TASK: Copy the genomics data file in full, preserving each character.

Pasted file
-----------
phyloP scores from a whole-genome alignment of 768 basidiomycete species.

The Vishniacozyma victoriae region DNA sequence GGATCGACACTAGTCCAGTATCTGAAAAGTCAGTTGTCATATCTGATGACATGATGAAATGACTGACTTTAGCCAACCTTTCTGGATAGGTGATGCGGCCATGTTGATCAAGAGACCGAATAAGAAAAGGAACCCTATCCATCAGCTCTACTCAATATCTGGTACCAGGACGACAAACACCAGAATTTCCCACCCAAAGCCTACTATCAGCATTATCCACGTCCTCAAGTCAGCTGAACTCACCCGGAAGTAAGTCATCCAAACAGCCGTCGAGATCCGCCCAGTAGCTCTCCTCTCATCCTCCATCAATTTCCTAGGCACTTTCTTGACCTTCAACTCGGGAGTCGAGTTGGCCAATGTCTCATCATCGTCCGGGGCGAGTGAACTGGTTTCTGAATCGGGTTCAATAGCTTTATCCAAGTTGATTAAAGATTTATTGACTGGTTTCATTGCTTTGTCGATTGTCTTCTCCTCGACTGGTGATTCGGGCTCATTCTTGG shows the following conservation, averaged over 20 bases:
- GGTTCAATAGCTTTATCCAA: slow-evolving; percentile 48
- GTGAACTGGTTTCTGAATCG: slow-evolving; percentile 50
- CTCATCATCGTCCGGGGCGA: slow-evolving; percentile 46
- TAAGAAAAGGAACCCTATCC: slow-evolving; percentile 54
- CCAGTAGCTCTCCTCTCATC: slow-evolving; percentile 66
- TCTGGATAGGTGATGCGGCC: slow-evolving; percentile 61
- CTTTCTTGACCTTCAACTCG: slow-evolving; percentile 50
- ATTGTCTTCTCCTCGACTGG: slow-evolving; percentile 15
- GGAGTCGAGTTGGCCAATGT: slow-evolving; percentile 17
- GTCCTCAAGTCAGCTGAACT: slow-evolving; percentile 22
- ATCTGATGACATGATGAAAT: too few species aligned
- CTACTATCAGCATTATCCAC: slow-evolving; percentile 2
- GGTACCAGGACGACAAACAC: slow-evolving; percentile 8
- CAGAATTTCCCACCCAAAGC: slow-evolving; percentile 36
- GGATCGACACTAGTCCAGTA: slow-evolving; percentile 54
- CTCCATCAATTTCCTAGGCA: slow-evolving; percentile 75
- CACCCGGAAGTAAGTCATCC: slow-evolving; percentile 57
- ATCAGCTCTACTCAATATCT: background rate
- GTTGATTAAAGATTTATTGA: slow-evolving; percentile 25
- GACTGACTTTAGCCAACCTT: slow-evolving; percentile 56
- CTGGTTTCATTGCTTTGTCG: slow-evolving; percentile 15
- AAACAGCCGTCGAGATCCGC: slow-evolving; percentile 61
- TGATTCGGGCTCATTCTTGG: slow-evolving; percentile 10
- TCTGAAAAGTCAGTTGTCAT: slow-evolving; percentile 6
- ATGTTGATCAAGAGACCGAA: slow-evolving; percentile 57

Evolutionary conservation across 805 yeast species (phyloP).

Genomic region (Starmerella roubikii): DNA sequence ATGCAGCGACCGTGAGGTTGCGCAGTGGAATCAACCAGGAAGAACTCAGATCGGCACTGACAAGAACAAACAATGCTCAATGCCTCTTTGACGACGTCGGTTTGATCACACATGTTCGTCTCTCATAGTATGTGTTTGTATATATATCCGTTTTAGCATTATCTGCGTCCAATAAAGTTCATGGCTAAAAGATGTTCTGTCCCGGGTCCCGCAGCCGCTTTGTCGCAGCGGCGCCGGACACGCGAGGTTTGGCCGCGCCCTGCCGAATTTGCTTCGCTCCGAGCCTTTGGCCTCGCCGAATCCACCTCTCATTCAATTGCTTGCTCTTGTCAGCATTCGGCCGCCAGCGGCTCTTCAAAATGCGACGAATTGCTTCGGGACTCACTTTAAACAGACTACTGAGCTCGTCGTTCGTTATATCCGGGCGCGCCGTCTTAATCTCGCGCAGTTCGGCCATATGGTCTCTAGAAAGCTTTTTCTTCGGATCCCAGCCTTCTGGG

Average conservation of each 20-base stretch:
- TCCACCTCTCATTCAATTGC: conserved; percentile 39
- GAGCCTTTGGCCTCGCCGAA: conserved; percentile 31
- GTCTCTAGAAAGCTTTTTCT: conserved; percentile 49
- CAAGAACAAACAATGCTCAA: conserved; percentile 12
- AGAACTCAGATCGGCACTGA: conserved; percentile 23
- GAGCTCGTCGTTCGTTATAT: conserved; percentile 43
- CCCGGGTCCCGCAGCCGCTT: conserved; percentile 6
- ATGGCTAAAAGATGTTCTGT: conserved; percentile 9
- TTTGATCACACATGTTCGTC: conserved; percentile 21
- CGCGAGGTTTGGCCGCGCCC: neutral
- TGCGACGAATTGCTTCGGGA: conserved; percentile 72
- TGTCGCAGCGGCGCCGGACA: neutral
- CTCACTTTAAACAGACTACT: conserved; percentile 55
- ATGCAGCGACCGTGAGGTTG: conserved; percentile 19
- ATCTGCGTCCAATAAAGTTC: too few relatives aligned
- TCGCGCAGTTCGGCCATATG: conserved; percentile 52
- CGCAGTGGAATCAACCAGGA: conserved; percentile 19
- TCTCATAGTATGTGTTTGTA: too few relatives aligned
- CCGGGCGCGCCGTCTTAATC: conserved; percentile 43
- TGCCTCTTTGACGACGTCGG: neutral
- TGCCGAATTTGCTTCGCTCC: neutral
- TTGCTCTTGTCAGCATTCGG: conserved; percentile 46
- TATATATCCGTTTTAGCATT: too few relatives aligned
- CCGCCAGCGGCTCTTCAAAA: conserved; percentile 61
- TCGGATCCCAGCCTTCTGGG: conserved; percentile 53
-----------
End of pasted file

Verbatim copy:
phyloP scores from a whole-genome alignment of 768 basidiomycete species.

The Vishniacozyma victoriae region DNA sequence GGATCGACACTAGTCCAGTATCTGAAAAGTCAGTTGTCATATCTGATGACATGATGAAATGACTGACTTTAGCCAACCTTTCTGGATAGGTGATGCGGCCATGTTGATCAAGAGACCGAATAAGAAAAGGAACCCTATCCATCAGCTCTACTCAATATCTGGTACCAGGACGACAAACACCAGAATTTCCCACCCAAAGCCTACTATCAGCATTATCCACGTCCTCAAGTCAGCTGAACTCACCCGGAAGTAAGTCATCCAAACAGCCGTCGAGATCCGCCCAGTAGCTCTCCTCTCATCCTCCATCAATTTCCTAGGCACTTTCTTGACCTTCAACTCGGGAGTCGAGTTGGCCAATGTCTCATCATCGTCCGGGGCGAGTGAACTGGTTTCTGAATCGGGTTCAATAGCTTTATCCAAGTTGATTAAAGATTTATTGACTGGTTTCATTGCTTTGTCGATTGTCTTCTCCTCGACTGGTGATTCGGGCTCATTCTTGG shows the following conservation, averaged over 20 bases:
- GGTTCAATAGCTTTATCCAA: slow-evolving; percentile 48
- GTGAACTGGTTTCTGAATCG: slow-evolving; percentile 50
- CTCATCATCGTCCGGGGCGA: slow-evolving; percentile 46
- TAAGAAAAGGAACCCTATCC: slow-evolving; percentile 54
- CCAGTAGCTCTCCTCTCATC: slow-evolving; percentile 66
- TCTGGATAGGTGATGCGGCC: slow-evolving; percentile 61
- CTTTCTTGACCTTCAACTCG: slow-evolving; percentile 50
- ATTGTCTTCTCCTCGACTGG: slow-evolving; percentile 15
- GGAGTCGAGTTGGCCAATGT: slow-evolving; percentile 17
- GTCCTCAAGTCAGCTGAACT: slow-evolving; percentile 22
- ATCTGATGACATGATGAAAT: too few species aligned
- CTACTATCAGCATTATCCAC: slow-evolving; percentile 2
- GGTACCAGGACGACAAACAC: slow-evolving; percentile 8
- CAGAATTTCCCACCCAAAGC: slow-evolving; percentile 36
- GGATCGACACTAGTCCAGTA: slow-evolving; percentile 54
- CTCCATCAATTTCCTAGGCA: slow-evolving; percentile 75
- CACCCGGAAGTAAGTCATCC: slow-evolving; percentile 57
- ATCAGCTCTACTCAATATCT: background rate
- GTTGATTAAAGATTTATTGA: slow-evolving; percentile 25
- GACTGACTTTAGCCAACCTT: slow-evolving; percentile 56
- CTGGTTTCATTGCTTTGTCG: slow-evolving; percentile 15
- AAACAGCCGTCGAGATCCGC: slow-evolving; percentile 61
- TGATTCGGGCTCATTCTTGG: slow-evolving; percentile 10
- TCTGAAAAGTCAGTTGTCAT: slow-evolving; percentile 6
- ATGTTGATCAAGAGACCGAA: slow-evolving; percentile 57

Evolutionary conservation across 805 yeast species (phyloP).

Genomic region (Starmerella roubikii): DNA sequence ATGCAGCGACCGTGAGGTTGCGCAGTGGAATCAACCAGGAAGAACTCAGATCGGCACTGACAAGAACAAACAATGCTCAATGCCTCTTTGACGACGTCGGTTTGATCACACATGTTCGTCTCTCATAGTATGTGTTTGTATATATATCCGTTTTAGCATTATCTGCGTCCAATAAAGTTCATGGCTAAAAGATGTTCTGTCCCGGGTCCCGCAGCCGCTTTGTCGCAGCGGCGCCGGACACGCGAGGTTTGGCCGCGCCCTGCCGAATTTGCTTCGCTCCGAGCCTTTGGCCTCGCCGAATCCACCTCTCATTCAATTGCTTGCTCTTGTCAGCATTCGGCCGCCAGCGGCTCTTCAAAATGCGACGAATTGCTTCGGGACTCACTTTAAACAGACTACTGAGCTCGTCGTTCGTTATATCCGGGCGCGCCGTCTTAATCTCGCGCAGTTCGGCCATATGGTCTCTAGAAAGCTTTTTCTTCGGATCCCAGCCTTCTGGG

Average conservation of each 20-base stretch:
- TCCACCTCTCATTCAATTGC: conserved; percentile 39
- GAGCCTTTGGCCTCGCCGAA: conserved; percentile 31
- GTCTCTAGAAAGCTTTTTCT: conserved; percentile 49
- CAAGAACAAACAATGCTCAA: conserved; percentile 12
- AGAACTCAGATCGGCACTGA: conserved; percentile 23
- GAGCTCGTCGTTCGTTATAT: conserved; percentile 43
- CCCGGGTCCCGCAGCCGCTT: conserved; percentile 6
- ATGGCTAAAAGATGTTCTGT: conserved; percentile 9
- TTTGATCACACATGTTCGTC: conserved; percentile 21
- CGCGAGGTTTGGCCGCGCCC: neutral
- TGCGACGAATTGCTTCGGGA: conserved; percentile 72
- TGTCGCAGCGGCGCCGGACA: neutral
- CTCACTTTAAACAGACTACT: conserved; percentile 55
- ATGCAGCGACCGTGAGGTTG: conserved; percentile 19
- ATCTGCGTCCAATAAAGTTC: too few relatives aligned
- TCGCGCAGTTCGGCCATATG: conserved; percentile 52
- CGCAGTGGAATCAACCAGGA: conserved; percentile 19
- TCTCATAGTATGTGTTTGTA: too few relatives aligned
- CCGGGCGCGCCGTCTTAATC: conserved; percentile 43
- TGCCTCTTTGACGACGTCGG: neutral
- TGCCGAATTTGCTTCGCTCC: neutral
- TTGCTCTTGTCAGCATTCGG: conserved; percentile 46
- TATATATCCGTTTTAGCATT: too few relatives aligned
- CCGCCAGCGGCTCTTCAAAA: conserved; percentile 61
- TCGGATCCCAGCCTTCTGGG: conserved; percentile 53